Sari Hanafi: Universities in the Arab East: A Crisis of Privatization and Internationalization

Sari Hanafi: Universities in the Arab East: A Crisis of Privatization and Internationalization
Sari Hanafi, American University of Beirut [1]

There are three types of universities in the Arab East. The first type is the public university, which absorbs the overwhelming majority of the students. Being often a national university, it generally uses Arabic language curricula. According to the UN’s Arab Human Development Report (2003), political censorship and repression limits critical approaches, especially in public institutions. The democratization of education in Egypt and in Syria (where free education allows a large proportion of the population access to it), albeit very important in the post-independence era, has led to an increase in the quantity, not the quality of students. In addition to these two major factors which effect education, one should add: lack of proper faculty salary, poor libraries and teaching resources, old curricula, enormous logjams of students, and lack of financial resources for research and poor knowledge of foreign languages. These factors make the level of education in these universities problematic.

The second type of university is older, and some of them historically belonging to missions. As their tuition is very costly, they are private non-profit universities, which attract the upper middle class. These include Saint Josef University, the Lebanese American University (LAU) and American University of Beirut (AUB) in Lebanon, American University in Cairo (AUC). These universities teach exclusively in English or French and are ‘selective universities,’ or universities with a distinct linkage to social class.  These universities attract both (upper) middle class students as well as faculty from the same classes.  Pierre Bourdieu characterizes academia as a fundamentally conservative institution that reproduces and reinforces social class distinctions as a result of internalized faculty outlooks and expectations. This observation would only apply to the exclusive universities in the region (and not to the public university). Some of these universities have mission statements, which clearly state that their aim is to prepare students to serve the people of the region (e.g. AUB, AUC) while other mission statements aim to prepare students for work in the global market (e.g. LAU).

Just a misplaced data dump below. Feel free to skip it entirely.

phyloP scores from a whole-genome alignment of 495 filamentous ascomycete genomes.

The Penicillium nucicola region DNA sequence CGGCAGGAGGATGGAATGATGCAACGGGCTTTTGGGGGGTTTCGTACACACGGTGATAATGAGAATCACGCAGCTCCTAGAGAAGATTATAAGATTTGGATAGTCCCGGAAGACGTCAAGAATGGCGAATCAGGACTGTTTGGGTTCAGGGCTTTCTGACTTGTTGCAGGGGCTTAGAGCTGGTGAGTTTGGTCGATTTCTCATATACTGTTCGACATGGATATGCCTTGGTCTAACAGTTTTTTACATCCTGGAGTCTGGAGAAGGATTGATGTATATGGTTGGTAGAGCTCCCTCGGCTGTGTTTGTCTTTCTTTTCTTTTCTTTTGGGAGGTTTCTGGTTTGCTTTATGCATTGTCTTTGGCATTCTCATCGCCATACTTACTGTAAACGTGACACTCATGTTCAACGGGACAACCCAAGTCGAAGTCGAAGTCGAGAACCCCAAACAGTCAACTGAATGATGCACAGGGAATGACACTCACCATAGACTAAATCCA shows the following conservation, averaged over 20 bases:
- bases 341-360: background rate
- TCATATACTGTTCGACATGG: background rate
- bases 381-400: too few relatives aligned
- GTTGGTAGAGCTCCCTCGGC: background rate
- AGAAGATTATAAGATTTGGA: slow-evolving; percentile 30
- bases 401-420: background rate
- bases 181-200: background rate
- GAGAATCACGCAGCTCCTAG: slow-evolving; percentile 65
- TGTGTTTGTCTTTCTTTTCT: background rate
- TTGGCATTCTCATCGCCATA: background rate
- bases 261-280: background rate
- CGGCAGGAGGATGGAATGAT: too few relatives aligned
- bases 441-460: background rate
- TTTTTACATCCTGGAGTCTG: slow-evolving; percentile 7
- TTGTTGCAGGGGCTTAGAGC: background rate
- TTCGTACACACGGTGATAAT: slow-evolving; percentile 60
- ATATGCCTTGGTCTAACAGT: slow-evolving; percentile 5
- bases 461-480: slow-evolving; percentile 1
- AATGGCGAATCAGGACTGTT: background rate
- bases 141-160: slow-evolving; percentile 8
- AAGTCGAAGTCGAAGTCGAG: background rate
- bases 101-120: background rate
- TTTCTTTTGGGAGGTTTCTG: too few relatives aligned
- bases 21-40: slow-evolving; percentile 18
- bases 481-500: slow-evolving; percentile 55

Finally, since the beginning of the 1990s, many countries in the region have opted for the privatization of education. While private non-profit universities in Lebanon date from the 19th century, Jordan opened its first private for-profit university in 1990, followed by Egypt, Syria and the Gulf Region.

These three types of universities do not necessary produce corresponding types of elites and knowledge, but they do indicate particular patterns of classification that will be addressed later.  Boundaries are occasionally blurred between these types of universities; for instance, some public universities have created private programs.